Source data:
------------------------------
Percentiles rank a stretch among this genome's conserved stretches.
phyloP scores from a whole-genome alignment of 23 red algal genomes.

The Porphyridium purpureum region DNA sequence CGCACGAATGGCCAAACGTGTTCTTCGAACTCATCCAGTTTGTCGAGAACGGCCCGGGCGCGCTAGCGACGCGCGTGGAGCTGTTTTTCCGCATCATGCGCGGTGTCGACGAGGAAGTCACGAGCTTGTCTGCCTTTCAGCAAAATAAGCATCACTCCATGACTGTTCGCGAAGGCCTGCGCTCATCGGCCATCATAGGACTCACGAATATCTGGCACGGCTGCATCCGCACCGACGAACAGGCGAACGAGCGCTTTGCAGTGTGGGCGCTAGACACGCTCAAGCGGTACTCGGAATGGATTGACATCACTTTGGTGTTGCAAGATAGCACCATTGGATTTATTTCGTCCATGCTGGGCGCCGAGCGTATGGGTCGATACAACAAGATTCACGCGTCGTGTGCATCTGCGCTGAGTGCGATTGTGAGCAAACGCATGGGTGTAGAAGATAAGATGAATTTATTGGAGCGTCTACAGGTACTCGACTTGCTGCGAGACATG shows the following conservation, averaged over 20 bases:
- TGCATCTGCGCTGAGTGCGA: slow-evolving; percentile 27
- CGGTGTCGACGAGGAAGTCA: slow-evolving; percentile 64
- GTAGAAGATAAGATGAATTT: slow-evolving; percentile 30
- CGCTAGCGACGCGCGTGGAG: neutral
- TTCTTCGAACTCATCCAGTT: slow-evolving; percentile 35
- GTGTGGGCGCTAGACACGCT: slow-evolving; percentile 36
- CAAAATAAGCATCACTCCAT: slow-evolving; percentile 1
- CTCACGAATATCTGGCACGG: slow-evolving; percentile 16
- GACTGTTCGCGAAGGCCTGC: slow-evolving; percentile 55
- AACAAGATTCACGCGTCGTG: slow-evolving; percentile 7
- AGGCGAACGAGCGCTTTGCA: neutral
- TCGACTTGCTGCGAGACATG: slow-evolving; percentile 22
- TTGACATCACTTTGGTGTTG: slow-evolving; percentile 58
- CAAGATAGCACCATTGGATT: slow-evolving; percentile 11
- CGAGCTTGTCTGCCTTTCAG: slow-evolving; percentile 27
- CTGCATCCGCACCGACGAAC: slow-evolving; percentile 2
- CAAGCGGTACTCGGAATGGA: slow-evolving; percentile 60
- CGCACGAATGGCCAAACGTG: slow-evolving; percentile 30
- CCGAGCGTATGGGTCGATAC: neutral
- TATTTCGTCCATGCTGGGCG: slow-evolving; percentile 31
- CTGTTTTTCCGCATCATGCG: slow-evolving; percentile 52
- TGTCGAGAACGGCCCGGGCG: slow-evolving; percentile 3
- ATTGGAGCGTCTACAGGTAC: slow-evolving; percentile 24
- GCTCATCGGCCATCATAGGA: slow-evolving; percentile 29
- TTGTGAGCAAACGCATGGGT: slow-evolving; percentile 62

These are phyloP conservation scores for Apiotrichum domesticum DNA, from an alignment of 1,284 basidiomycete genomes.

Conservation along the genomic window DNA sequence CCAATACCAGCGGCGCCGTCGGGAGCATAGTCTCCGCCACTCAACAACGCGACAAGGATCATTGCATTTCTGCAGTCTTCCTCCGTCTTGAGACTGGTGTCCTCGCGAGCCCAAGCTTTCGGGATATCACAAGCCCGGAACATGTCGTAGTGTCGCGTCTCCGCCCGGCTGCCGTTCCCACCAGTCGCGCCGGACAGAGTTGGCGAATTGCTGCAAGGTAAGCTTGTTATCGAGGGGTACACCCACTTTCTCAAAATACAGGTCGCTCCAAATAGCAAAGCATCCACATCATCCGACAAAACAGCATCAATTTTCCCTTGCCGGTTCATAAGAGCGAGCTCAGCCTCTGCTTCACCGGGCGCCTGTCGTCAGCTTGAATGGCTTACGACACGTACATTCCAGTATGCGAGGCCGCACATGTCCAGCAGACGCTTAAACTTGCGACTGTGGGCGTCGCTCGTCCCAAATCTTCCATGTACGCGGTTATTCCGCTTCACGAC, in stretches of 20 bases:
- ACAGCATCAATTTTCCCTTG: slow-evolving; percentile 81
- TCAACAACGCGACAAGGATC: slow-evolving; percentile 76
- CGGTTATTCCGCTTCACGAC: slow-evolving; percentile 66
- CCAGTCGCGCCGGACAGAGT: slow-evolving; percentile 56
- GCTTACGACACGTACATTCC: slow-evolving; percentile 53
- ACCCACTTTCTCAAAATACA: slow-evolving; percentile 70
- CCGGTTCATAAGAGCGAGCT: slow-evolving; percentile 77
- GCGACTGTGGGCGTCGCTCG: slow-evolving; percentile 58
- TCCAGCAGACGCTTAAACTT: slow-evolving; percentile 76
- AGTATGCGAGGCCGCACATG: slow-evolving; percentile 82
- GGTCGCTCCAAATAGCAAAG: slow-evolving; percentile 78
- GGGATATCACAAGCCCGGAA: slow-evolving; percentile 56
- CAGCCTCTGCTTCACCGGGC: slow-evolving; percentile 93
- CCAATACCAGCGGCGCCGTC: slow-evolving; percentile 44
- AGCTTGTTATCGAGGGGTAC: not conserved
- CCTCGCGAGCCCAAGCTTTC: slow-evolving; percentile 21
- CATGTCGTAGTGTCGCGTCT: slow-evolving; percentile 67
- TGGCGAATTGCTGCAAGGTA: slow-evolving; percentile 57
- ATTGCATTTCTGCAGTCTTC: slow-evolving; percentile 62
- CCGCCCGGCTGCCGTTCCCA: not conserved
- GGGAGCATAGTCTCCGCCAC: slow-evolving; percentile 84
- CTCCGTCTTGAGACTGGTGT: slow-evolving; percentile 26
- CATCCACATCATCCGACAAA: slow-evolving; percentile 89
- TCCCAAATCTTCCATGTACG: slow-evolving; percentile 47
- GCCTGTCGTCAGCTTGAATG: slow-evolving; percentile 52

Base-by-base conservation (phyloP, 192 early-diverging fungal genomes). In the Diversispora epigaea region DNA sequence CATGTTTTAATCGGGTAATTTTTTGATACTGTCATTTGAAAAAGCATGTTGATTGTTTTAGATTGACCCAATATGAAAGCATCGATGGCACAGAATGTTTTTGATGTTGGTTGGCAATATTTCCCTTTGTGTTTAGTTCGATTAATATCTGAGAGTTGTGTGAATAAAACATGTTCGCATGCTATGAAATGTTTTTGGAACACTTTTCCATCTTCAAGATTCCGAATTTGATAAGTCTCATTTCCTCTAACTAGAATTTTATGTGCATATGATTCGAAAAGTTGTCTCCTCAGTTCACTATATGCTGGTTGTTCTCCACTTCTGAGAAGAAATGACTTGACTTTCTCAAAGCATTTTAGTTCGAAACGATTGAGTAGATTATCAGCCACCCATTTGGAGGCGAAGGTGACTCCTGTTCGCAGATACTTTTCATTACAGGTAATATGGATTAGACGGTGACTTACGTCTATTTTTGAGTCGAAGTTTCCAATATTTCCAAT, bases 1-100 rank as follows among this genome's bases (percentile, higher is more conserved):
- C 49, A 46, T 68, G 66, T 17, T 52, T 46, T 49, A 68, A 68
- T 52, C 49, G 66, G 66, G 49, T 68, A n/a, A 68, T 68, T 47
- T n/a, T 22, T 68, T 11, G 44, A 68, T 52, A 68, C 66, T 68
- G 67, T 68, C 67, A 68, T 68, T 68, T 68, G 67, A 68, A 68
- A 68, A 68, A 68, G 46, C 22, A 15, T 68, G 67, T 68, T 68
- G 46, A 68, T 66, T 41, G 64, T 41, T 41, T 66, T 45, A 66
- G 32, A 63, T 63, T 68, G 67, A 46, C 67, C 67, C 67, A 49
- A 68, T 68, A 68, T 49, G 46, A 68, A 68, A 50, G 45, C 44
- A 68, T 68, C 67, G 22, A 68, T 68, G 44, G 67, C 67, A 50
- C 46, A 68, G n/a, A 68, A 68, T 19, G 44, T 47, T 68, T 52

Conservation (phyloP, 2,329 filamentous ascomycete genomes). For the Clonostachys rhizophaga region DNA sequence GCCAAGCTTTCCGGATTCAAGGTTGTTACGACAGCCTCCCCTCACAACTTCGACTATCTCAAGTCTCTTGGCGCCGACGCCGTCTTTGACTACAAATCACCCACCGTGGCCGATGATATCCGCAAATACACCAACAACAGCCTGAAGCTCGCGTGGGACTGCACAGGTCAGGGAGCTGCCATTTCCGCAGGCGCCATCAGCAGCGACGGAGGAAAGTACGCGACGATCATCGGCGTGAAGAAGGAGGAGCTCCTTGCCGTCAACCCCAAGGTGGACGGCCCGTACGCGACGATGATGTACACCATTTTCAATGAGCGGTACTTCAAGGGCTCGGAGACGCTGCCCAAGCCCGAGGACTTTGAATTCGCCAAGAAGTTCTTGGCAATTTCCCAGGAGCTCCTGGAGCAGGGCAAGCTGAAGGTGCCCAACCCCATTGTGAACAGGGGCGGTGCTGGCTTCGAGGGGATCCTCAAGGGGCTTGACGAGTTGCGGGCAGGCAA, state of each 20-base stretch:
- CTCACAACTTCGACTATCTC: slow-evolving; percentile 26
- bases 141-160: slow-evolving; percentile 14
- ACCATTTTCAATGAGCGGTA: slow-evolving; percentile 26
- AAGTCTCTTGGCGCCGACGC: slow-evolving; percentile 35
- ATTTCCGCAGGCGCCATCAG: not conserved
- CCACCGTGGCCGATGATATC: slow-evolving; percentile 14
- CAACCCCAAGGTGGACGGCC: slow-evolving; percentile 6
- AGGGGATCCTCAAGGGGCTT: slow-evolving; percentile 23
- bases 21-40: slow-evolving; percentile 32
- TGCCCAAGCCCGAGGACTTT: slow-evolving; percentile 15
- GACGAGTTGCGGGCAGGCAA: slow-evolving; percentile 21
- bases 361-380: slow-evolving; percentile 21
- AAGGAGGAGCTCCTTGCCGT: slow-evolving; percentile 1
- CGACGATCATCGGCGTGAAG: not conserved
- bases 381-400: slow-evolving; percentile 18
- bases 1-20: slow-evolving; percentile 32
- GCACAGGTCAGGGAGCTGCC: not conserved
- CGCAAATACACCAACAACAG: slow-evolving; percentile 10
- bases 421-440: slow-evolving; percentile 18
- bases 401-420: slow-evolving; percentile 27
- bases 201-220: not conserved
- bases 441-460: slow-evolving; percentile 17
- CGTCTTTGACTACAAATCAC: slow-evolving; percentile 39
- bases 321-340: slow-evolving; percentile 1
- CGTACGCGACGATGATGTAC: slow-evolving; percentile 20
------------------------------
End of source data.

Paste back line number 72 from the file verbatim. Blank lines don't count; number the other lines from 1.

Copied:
- ATTTCCGCAGGCGCCATCAG: not conserved